With the news that the City of St. Paul will dedicate half of Ayd Mill Road as a dedicated bicycle / pedestrian path, it is time to revisit Pennsylvania Avenue, which is located just north of the Capitol campus and Regions Hospital.
These two roads are similar in several ways
- Ayd Mill speed limit is 45 mph
- Pennsylvania speed limit is 40mph
- Ayd Mill Road traffic ranges between 15-24K ADT.
- Pennsylvania traffic ranges between 14-15K ADT.
- Ayd Mill typically has four 13’ lanes (plus a shoulder on the west side)
- Pennsylvania typically has four 13’ lanes
- Ayd Mill is about 1.5 miles
- Pennsylvania is just under 1 mile
- Both roads have very little access, few intersections/ramps
- Ayd Mill connects with major commercial corridors, such as Grand and Selby
- Pennsylvania connects with major commercial corridors, such as Rice Street and Payne Ave (as an extension of Phalen Blvd), as well as industrial/employment centers
Connections to distantly possible future bikeways:
Likewise, Pennsylvania Boulevard was planned as an off-street path that would connect with a non-existent road to Piece Butler.
There are a couple of differences
- Pennsylvania would provide key connectivity between existing bikeways on Phalen Blvd, Jackson Street, Park Street, and nearby Como Ave. It would also connect directly with the Gateway Trail.
- Ayd Mill, on the other hand is close but doesn’t quite make it to Summit or Marshall. I hope it will connect directly with Jefferson
- Ayd Mill Road is a St. Paul “street”
- Pennsylvania is a Ramsey County Highway (CSAH 33)
Where to put bikes on Pennsylvania?
In a previous streets.mn article I proposed taking one lane from either direction of Pennsylvania to create bikeways. The downside to this proposal is that in both directions there would be some hazardous stretches where cars are entering or exiting Pennsylvania onto Jackson Street.
Two alternatives present themselves:
- Using the southern two lanes for bicycles and pedestrians just like Ayd Mill Road
- Using only the southernmost car lane for bicycles
Using the south side of the roadway makes the most sense because it avoids the access points to the Railroad Museum and the Empire Drive business area. The only access points that are of concern would then be the Jackson Street ramps.
If we reduced car lanes to the northernmost lanes we could avoid the Jackson Street ramp conflicts altogether, and the existing ramps on the south side would be excellent and safe access points for bicyclists and pedestrians. What we would need to do is reshape the existing Jackson Street ramps on the north. The most functional way to do this would be to create a perpendicular intersection with an east-bound left turn lane on Pennsylvania.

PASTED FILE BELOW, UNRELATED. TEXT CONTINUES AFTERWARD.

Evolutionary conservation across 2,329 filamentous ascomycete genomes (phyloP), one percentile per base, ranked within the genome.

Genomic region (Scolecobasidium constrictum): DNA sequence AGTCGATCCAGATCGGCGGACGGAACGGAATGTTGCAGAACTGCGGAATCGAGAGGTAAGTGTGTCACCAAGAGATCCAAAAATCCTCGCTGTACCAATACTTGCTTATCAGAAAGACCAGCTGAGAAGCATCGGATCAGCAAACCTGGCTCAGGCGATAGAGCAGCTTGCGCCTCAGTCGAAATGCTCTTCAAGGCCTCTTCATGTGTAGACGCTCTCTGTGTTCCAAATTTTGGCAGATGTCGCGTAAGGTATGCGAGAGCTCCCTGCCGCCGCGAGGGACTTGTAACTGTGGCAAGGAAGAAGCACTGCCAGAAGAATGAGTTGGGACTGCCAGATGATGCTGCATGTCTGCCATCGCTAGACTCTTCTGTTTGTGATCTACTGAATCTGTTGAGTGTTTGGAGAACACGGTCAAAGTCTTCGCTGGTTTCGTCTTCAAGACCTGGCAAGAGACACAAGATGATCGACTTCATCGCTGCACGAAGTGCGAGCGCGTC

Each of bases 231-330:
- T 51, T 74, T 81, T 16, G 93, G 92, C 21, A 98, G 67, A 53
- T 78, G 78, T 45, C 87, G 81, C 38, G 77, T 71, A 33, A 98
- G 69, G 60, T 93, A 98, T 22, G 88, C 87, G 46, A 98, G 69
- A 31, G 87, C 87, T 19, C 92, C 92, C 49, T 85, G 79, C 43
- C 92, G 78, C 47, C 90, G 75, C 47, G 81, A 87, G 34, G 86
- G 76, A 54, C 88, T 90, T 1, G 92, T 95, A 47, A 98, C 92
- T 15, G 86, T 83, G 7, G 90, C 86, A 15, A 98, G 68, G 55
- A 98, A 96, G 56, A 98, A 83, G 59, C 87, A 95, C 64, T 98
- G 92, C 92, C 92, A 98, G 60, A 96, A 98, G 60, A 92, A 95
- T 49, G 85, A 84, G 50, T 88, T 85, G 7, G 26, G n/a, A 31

The ramp would probably need to be widened a bit. The other ramp (marked with a red X) could be removed for efficiency or retained because we love having more pavement to maintain. Between the two ramps this design could be tweaked any number of ways, but it’s shown as one possible solution.
Where are the best bikeways being built?
It is in some ways an accident of geography and various historical factors that leads us to having wide, uninterrupted roadways next to railroad tracks or having abandoned railroad tracks ready to be repurposed. We can’t create these opportunities in just any neighborhood of the city. However, to continue the comparison between Ayd Mill Road and Pennsylvania Boulevard, let’s look at the parts of the city where these opportunities do exist.
This map shows the parts of St. Paul defined as ACP50s by the Metropolitan Council. In short, these areas have at least 40% of household incomes at or below 185% of the poverty level AND where 50% or more of the residents are people of color.
(Zoom in to the photo above or click the link for more details)
Clearly, Pennsylvania exists in an ACP50 area and AMR does not. The only point I’d like to make here is that if we as a city are willing to invest in and develop such a great bicycle / pedestrian path in a wealthier, whiter part of town, shouldn’t we capitalize on a similar opportunity in a part of town that looks different and has been historically underserved?
What do you think?
- Do you think there are clear reasons why this is a good idea for AMR but not for Pennsylvania Ave?
- Would it be better to take both south lanes for bikes/peds, only the southmost lane or instead one lane from the north and one from the south like the earlier proposal?
- Where else in St. Paul should we be looking at this treatment?